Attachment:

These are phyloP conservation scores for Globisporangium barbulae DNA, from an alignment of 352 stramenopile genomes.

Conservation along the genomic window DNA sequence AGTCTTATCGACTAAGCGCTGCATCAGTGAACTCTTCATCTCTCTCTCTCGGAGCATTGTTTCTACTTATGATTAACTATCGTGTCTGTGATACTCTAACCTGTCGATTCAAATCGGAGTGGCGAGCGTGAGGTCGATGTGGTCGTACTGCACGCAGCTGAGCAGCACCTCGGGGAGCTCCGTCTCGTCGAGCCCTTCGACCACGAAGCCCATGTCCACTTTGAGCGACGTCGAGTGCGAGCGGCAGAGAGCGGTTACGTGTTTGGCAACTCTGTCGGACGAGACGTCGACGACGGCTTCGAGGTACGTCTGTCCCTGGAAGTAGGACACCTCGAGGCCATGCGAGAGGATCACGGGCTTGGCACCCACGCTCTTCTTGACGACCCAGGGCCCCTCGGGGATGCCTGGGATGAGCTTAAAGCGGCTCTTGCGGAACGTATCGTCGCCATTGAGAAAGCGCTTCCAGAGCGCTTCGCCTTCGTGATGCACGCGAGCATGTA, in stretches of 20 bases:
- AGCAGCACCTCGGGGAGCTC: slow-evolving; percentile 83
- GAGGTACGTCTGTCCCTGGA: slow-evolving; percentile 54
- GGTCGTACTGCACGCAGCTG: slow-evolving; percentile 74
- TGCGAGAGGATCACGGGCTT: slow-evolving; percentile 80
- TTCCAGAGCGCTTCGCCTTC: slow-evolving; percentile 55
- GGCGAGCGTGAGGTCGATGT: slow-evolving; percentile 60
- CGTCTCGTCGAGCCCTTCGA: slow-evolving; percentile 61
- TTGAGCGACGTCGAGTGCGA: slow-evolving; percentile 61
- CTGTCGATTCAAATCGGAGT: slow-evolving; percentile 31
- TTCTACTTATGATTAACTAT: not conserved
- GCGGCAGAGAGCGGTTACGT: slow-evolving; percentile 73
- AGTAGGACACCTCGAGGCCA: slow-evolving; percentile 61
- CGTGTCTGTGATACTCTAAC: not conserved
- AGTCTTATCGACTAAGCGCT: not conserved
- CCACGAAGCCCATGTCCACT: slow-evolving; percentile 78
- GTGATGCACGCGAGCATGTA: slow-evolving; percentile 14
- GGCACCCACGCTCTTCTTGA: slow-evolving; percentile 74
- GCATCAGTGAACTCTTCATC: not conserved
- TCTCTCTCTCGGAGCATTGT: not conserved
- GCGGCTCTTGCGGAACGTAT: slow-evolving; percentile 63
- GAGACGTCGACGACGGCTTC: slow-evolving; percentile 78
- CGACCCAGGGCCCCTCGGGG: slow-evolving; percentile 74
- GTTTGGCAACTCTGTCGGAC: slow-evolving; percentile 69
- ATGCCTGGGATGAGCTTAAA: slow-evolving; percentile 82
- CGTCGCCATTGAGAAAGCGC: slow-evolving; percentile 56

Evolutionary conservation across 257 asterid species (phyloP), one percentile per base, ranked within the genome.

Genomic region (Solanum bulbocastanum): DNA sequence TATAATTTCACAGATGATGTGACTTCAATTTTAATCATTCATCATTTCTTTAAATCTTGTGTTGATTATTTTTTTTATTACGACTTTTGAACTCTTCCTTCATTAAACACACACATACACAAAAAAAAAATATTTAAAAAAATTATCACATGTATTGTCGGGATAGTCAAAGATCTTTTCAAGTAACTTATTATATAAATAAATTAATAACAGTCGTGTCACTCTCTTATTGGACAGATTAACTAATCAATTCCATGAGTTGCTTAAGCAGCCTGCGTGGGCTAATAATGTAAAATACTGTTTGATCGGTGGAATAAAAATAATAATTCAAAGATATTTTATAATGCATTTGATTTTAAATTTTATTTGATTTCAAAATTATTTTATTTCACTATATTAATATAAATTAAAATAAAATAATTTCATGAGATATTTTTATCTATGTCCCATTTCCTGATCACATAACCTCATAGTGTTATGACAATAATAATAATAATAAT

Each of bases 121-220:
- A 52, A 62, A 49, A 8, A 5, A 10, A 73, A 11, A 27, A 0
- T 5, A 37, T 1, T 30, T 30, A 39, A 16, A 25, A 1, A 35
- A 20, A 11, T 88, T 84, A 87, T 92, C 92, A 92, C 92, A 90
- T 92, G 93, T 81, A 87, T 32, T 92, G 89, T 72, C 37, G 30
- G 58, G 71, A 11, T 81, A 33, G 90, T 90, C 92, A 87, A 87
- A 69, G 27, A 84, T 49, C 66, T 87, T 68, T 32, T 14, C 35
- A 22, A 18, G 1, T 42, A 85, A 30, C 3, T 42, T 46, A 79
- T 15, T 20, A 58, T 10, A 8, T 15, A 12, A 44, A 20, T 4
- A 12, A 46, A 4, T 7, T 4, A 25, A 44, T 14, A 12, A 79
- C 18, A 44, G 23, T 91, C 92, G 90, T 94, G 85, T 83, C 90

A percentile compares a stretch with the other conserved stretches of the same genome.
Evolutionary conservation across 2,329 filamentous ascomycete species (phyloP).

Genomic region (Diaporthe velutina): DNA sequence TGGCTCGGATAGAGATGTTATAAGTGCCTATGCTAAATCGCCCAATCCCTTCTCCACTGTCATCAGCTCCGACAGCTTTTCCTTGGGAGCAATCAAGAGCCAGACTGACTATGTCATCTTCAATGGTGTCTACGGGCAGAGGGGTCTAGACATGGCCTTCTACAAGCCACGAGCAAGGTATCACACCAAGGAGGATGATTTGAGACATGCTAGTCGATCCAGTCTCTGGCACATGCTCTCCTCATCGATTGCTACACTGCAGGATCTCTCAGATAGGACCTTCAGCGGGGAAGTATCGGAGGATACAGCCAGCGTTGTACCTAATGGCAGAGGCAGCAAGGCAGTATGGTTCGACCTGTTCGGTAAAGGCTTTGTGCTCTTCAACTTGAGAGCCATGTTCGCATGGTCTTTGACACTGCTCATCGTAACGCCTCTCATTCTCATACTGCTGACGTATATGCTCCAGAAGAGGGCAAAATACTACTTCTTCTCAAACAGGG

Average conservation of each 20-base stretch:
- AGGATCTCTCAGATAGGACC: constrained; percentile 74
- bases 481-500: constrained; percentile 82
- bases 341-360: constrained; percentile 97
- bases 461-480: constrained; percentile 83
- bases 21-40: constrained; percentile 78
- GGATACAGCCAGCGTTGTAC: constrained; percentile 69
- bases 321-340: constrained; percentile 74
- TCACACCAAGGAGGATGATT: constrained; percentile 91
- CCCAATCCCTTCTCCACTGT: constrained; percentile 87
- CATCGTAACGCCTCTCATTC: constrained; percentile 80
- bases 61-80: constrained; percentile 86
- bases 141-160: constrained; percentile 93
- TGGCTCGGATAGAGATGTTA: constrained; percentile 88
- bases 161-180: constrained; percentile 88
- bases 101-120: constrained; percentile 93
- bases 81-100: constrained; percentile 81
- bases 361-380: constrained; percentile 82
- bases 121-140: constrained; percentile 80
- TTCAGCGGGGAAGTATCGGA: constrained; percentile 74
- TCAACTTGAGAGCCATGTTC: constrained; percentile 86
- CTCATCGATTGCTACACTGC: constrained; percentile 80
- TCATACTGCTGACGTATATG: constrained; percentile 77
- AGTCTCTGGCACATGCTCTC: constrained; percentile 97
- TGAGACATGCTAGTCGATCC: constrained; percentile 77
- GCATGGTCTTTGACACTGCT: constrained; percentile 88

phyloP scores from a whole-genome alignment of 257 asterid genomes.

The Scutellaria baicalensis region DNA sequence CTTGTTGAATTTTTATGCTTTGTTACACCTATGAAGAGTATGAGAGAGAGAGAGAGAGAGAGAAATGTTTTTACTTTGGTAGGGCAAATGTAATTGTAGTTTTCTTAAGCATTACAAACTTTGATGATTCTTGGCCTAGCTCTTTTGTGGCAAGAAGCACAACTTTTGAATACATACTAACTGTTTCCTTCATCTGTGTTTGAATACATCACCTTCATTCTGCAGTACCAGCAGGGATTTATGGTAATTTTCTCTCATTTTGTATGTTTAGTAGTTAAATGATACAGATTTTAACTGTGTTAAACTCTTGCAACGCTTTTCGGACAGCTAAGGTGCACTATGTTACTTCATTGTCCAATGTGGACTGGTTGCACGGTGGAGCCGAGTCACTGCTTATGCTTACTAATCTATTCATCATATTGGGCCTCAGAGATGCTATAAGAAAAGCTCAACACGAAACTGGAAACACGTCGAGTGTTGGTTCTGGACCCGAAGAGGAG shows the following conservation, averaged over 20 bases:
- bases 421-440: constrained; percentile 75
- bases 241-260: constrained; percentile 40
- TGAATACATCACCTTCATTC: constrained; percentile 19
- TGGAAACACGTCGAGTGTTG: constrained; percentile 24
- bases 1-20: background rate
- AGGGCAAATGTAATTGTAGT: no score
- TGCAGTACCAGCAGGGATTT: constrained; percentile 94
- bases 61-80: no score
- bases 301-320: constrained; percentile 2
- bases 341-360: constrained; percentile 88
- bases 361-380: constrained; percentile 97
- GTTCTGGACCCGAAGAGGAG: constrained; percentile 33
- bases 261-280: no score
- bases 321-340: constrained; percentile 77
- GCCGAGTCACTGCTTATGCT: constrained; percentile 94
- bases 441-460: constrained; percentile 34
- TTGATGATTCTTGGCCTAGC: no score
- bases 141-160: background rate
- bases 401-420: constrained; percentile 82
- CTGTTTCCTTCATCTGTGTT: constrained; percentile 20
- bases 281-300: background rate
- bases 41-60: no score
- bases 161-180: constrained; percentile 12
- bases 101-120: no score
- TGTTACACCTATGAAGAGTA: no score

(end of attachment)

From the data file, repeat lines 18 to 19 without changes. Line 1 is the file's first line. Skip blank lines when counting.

- GTGATGCACGCGAGCATGTA: slow-evolving; percentile 14
- GGCACCCACGCTCTTCTTGA: slow-evolving; percentile 74